Whether the NFL owners will actually lock out the players at midnight on Thursday remains to be seen. While it certainly looks likely, hope springs eternal, and most people are keeping their fingers crossed that there will be a last minute resolution to the labor dispute.
But some people aren't as optimistic, and are already taking action based on a decision that hasn't been taken yet. A couple of curious, yet highly illustrative, examples of the effect a lockout will have far beyond just the owner-player relationship:
Yesterday, Adam Shefter twittered about a different kind of labor deal. Apparently, the wife of an unnamed NFL player had labor induced last week so that the bill relating to the birth of the baby would be footed by the NFL team, not the family. If and when the CBA expires, so does all the health insurance coverage which the team normally picks up. More unintended consequences after the break.
- According to Pete King at SI.com, the NFL told the St. Louis Rams that new offensive coordinator Josh McDaniels could not meet with players, chief among them QB Sam Bradford, in February. The Rams asked for clarification but the league explained that they couldn't do anything that they wouldn't normally do, which meant no meetings until March. Looks like the new OC won't get to talk to his QB about the new playbook for some time yet.
- The Dolphins didn't ask anybody and simply went ahead and had new OC Brian Daboll working with Chad Henne regularly for the last month. Now the Dolphins find themselves in deep doo-doo with the league offices - and Henne with his union rep. According to Chris Mortensen (via Pro Football Talk), coaches and "executives" could run the risk of severe discipline if they are caught talking with players during the lockout.
Today Chris Mortensen of ESPN reported that coaches and executives will be reminded at today’s meeting that they’re not allowed to have any contact with players once the lockout starts. And Mortensen said coaches will be threatened with fines, forfeiture of draft picks and other discipline for breaking that strict rule.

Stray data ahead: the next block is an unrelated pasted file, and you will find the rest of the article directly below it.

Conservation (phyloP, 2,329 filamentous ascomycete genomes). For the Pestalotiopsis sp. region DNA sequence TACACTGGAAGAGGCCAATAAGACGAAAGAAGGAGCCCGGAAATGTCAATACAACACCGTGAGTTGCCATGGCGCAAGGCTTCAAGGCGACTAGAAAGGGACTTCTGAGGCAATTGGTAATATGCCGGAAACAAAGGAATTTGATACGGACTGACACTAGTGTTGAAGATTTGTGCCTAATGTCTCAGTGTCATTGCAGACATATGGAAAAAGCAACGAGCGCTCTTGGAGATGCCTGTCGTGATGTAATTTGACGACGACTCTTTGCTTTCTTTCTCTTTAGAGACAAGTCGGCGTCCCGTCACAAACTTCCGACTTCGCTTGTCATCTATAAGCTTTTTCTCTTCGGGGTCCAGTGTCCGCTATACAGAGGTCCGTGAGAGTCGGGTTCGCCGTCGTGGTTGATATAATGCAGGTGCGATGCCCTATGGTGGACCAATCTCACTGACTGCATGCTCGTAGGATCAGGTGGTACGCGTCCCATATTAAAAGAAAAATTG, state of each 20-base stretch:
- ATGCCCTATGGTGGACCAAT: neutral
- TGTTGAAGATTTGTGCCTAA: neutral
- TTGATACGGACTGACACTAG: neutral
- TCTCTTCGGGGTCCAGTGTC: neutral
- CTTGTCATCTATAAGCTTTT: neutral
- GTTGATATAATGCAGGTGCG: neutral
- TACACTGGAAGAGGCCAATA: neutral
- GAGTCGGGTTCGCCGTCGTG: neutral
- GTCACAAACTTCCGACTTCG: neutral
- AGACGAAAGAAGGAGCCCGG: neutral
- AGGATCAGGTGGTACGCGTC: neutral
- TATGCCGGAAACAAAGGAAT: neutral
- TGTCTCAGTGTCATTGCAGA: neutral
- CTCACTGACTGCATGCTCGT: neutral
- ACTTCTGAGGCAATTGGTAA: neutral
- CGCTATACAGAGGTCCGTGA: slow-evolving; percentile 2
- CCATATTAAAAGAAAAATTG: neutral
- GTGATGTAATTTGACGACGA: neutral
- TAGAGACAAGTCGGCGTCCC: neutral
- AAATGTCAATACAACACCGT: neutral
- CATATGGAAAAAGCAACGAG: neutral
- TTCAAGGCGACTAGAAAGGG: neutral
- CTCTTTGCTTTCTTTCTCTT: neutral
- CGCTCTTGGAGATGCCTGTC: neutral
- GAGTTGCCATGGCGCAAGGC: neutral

- Alex Marvez of FOXSports.com writes that the league held a conference call with the teams on Monday advising them on some of the do's and don'ts in a lockout related specifically to their internet sites. Turns out that operating the websites as per today could result in NFLPA legal claims that the league is wrongly using player images to market the team during a work stoppage. No more player pictures, no more player interviews, no profiles of draft picks after the April draft. Marvez also writes that the mothership is the biggest NFL team website with 290 million page views and 30 million unique viewers in 2009. We'll take some of that, thank you.
- Finally, this one may be a fully intended consequence: Despite a significant lead time and many warnings by the NFLPA to prepare for the lockout, some players are already struggling financially even before the lockout has even begun. Tim McManus at Philadelphia Sports Daily writes about some broke Eagles players who appear to be ill-prepared for a lockout and have been feeling up rookie Brandon Graham for a handout.
Despite warnings from the NFLPA, there are players on the Eagles who are financially ill-equipped for the looming lockout. Brandon Graham is not one of those people. Thanks to a first-round contract that reportedly guarantees him $14 million, as well as the guidance of a trustworthy management team, the former Michigan Wolverine is set up for long-term wealth despite short-term hurdles.
This makes him attractive to the needy and the greedy seeking some liquid – including his own teammates. By Graham’s count, at least two fellow Eagles have asked him for substantial loans to get them through the lockout.
The most he’s gotten hit up for?
"100K," said Graham.
"They try not to make it awkward. They’ll come to you like they’re joking, but they’re serious. They’re trying to feel you out, to see what you’ll say."
If a lockout does happen after Thursday, there are likely going to be many more unintended consequences. Not all of them will be of the anecdotal variety, and many of them will impact the lives and perhaps the livelihoods of people who have little or no stake in the labor deal.
How would a lockout impact you personally?